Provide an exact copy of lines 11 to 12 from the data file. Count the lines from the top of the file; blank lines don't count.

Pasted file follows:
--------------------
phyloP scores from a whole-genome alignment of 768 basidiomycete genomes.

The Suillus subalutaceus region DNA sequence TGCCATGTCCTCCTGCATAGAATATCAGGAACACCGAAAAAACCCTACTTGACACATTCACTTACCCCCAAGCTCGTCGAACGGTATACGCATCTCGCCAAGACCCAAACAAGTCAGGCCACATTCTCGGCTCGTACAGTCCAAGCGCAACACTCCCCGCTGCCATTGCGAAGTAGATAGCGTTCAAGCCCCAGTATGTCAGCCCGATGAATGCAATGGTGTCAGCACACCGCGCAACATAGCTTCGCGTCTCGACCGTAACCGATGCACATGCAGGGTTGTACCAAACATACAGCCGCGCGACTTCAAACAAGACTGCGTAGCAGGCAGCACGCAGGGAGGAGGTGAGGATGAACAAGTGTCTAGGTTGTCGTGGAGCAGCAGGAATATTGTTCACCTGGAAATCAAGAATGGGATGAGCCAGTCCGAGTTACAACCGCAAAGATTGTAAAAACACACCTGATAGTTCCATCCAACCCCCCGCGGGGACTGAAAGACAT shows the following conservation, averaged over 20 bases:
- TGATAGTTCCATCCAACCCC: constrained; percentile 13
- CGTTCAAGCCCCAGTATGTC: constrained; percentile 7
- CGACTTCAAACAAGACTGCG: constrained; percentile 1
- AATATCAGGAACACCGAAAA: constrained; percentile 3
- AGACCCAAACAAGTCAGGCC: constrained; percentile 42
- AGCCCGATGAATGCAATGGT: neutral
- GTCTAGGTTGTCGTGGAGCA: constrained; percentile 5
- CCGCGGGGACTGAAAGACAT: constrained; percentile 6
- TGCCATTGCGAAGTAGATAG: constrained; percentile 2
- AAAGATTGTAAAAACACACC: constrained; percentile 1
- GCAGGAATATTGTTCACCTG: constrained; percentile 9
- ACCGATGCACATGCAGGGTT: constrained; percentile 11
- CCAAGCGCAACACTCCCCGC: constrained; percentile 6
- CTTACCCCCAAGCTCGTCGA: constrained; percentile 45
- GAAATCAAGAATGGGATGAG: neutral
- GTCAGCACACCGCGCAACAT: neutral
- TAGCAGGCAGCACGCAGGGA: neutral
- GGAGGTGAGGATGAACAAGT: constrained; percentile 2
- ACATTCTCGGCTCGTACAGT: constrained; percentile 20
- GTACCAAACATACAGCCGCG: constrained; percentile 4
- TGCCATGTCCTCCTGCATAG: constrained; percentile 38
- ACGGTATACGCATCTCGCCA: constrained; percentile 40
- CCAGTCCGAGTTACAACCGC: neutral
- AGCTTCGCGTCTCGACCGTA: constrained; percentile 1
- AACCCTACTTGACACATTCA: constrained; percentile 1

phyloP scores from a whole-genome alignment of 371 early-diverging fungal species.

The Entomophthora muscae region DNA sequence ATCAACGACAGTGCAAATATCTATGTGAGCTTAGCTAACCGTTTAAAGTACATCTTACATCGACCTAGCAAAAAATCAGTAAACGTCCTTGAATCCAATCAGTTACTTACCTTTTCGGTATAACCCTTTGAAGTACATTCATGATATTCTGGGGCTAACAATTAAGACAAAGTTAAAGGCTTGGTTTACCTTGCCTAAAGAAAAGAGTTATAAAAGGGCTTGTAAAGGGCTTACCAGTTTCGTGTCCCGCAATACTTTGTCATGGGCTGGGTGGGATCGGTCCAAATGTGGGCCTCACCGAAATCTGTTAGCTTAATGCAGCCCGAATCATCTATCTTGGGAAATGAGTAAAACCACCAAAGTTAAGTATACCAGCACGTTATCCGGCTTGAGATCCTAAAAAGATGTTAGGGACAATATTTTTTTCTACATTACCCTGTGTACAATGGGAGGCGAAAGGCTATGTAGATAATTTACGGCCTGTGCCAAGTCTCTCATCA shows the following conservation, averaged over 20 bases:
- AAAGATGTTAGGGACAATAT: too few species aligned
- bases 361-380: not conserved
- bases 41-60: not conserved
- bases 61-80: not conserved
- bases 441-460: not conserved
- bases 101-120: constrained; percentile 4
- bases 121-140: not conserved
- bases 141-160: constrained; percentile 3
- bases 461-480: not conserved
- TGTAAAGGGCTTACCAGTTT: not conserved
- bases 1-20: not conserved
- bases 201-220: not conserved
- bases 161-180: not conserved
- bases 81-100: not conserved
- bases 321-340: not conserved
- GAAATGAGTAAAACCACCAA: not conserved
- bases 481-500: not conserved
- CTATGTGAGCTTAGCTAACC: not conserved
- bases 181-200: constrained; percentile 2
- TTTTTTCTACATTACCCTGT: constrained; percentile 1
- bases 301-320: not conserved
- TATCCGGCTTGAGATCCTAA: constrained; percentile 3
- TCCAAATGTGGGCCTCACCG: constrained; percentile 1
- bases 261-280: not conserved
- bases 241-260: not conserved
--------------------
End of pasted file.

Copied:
- TGCCATTGCGAAGTAGATAG: constrained; percentile 2
- AAAGATTGTAAAAACACACC: constrained; percentile 1